After the financial crisis of 2009-2013 that led to a haircut on deposits of more than $8 billion, Cyprus introduced a “golden visas” scheme in order to exit recession. Indeed, the scheme significantly helped the country’s economy to return to positive growth rates in just three years. It also helped companies in the real estate and construction sectors to deal with huge amounts of non-performing loans. This happened because the Cyprus Investment Program (CIP) -as it is called officially- is designed in such a way, that most of the investments made by wealthy foreigners to obtain the country’s passport, are in the real estate sector.
In just a few years, Limassol’s seafront was overflowed with high-rise buildings developed specifically to meet the program’s criteria. Under the CIP, a foreigner who wants to obtain the Cypriot and consequently a European citizenship, needs to invest approximately $2.4 million. Since 2013 it is estimated that approximately $9.5 billion were invested in the Cypriot economy through the program. Not bad for a country with an annual GDP of $26.4 billion.
But unfortunately for Cyprus, the “golden visas” scheme is evolving into a reputational problem. Recent revelations by international media outlets have shown that several foreigners should have never been allowed to acquire the Cypriot nationality. Criminals, international wanted persons,, sanctioned businessmen, and politically exposed persons now have a Cypriot passport, courtesy of the Cyprus Investment program.
Recent reports in local media, Al Jazeera, The Guardian and OCCRP, among others, brought to light a significant number of ‘shady’ cases. Most striking was perhaps the case of Jho Low. The Malaysian financier allegedly at the center of the Asian country’s multibillion-dollar 1Malaysia Development Berhad state fund scandal, was granted the Cypriot citizenship in 2015 after acquiring a seafront mansion in the area of Ayia Napa.
After the revelations, the Cypriot government created a special committee to investigate every case up to 2018. Approximately 30 problematic cases of investors that had acquired the Cypriot citizenship were traced. But the revocation of one’s citizenship is not an easy task, according to the law. It turns out that recalling citizenships obtained under the program was not possible for most of these cases. To solve this, the House of Representatives, about a month ago, passed an amendment of the relevant law that allows the country’s authorities tο proceed with passports revocations, after giving the affected persons the right to a hearing. The Minister of Interior, Nikos Nouris also announced that last June, the Council of Ministers decided to recall the Cypriot citizenship from three persons that had no longer met the criteria of the program.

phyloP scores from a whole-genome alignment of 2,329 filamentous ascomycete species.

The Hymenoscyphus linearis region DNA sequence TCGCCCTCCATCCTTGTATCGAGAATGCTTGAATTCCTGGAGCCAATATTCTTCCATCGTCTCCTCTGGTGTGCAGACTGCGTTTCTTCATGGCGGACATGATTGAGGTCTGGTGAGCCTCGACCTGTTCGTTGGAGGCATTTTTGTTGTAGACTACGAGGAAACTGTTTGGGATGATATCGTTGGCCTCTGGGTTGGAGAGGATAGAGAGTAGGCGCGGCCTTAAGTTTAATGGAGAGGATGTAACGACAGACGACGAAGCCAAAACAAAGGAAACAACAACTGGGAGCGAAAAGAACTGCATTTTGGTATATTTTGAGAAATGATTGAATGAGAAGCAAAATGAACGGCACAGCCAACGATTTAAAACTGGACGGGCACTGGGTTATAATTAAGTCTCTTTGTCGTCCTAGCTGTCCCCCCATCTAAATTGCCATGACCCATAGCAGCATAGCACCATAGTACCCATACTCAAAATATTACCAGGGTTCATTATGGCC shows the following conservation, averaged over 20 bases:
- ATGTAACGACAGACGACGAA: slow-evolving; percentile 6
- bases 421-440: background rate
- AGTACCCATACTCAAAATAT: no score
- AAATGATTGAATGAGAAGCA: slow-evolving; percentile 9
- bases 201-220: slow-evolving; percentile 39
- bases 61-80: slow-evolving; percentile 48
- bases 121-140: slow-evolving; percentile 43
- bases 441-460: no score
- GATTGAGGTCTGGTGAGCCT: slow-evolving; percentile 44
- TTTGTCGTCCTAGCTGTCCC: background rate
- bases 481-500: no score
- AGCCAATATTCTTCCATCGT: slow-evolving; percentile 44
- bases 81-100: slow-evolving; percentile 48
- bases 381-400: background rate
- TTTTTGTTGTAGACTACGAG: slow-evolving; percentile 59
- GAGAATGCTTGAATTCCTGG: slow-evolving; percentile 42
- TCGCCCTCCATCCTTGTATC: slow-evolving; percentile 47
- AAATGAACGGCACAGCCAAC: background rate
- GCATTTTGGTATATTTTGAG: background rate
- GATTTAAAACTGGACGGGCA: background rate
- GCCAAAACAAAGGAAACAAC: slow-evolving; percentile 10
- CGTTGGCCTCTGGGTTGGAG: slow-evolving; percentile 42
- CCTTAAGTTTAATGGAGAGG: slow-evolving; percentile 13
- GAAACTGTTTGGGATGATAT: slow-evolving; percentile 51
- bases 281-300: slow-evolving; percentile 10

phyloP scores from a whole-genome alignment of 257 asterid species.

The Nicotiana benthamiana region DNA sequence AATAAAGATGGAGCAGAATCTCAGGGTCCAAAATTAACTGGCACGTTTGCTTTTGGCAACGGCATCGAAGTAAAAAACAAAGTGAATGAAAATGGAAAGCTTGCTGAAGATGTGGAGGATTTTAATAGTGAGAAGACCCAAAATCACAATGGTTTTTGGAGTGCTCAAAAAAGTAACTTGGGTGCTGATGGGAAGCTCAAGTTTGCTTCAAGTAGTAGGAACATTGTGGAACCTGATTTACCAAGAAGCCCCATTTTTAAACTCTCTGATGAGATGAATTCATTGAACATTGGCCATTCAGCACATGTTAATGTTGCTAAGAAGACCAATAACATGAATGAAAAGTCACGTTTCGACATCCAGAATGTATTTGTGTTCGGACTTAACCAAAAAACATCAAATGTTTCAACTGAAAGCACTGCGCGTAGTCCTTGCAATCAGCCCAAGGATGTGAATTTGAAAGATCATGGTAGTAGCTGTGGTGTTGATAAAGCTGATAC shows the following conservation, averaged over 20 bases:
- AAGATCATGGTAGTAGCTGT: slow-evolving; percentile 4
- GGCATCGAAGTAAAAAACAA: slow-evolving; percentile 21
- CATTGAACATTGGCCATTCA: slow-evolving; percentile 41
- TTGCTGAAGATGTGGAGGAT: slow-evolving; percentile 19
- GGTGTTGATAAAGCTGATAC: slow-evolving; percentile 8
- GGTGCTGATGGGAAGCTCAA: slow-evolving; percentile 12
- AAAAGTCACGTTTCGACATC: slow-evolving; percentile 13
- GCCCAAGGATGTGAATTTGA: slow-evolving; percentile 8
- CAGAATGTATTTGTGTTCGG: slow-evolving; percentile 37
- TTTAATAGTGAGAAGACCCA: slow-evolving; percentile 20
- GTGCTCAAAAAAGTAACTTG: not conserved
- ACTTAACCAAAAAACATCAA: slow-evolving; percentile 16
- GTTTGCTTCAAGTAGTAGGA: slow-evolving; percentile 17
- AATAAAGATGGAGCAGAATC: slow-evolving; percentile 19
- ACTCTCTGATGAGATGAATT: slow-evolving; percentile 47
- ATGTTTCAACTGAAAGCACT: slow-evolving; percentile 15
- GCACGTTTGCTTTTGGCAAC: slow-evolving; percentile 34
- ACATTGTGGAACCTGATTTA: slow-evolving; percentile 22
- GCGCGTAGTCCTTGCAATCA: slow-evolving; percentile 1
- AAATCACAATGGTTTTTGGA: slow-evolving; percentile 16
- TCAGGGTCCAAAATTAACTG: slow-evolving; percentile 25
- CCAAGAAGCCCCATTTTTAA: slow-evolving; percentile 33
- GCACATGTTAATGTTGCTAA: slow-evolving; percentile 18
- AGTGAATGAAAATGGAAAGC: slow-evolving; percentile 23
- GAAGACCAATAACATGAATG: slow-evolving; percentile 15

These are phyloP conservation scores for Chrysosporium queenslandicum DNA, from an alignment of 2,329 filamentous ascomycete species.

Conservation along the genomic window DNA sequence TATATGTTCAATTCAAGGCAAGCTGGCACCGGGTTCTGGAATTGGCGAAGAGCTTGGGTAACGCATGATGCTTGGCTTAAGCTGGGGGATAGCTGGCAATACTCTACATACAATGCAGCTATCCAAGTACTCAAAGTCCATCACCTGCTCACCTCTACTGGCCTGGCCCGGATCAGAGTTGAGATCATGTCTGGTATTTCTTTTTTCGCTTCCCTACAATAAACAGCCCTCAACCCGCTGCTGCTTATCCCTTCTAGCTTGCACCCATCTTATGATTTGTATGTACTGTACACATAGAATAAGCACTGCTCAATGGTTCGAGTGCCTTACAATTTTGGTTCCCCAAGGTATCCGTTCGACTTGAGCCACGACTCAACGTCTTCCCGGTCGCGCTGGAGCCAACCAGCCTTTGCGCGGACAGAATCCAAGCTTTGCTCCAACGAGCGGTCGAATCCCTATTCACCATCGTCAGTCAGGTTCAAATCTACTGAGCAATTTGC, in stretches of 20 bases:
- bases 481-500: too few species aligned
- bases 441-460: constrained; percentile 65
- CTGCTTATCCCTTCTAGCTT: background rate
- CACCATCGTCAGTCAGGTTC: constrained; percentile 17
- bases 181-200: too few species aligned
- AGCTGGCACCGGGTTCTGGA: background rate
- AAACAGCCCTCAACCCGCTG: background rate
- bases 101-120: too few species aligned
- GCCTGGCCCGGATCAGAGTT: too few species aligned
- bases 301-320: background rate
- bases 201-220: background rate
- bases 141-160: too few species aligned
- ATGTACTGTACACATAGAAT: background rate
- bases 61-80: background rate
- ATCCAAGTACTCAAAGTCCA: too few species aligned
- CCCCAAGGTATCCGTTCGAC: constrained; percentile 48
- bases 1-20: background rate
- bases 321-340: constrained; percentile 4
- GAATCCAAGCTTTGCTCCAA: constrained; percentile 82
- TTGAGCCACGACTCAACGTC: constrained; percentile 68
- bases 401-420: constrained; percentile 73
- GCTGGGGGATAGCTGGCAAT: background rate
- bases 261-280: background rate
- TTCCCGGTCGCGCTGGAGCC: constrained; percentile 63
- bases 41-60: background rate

With the program under increased scrutiny from local and international institutions, Cyprus has made significant changes to the CIP, rendering the process to acquire the Cypriot citizenship much stricter.
According to the new regulations applicants are considered as high-risk if:
- their assets have been subject to a seizure order within the EU,
- they are Politically Exposed Persons (PEPs),
- they were sentenced for a serious criminal offense which carries a sentence of five years or more or for any other serious offense or offenses that involve moral obscenity.
- they are subject to criminal investigation,
- they are affiliated with any person or legal entity against which sanctions were imposed by the European Union
- they were, but who no longer are, affiliated with any physical person or legal entity against which sanctions were imposed by the European Union
- they were affiliated with any physical person or legal entity against which the EU or the United Nations have imposed restrictive measures
- they are wanted by Europol or Interpol.
In recent years, Cyprus made huge efforts to shake off accusations of money laundering. Now that this effort has started to pay off, a new round of defamatory articles and comments regarding the CIP threaten to destroy the image the country is striving to build.
Even though Nikos Nouris recently stated that the program will not be revoked, the pressure from international institutions is mounting. Namely, the European Commission seems to have had enough with the CIP and is considering its next moves even though, it has stated that “it is for each Member State to lay down the conditions for the acquisition and loss of its nationality.”
It is yet uncertain whether the CIP will be postponed or even terminated. What is certain is that it is becoming a liability for the country’s international image as a professional and financial center, despite the economic benefits it has created in recent years.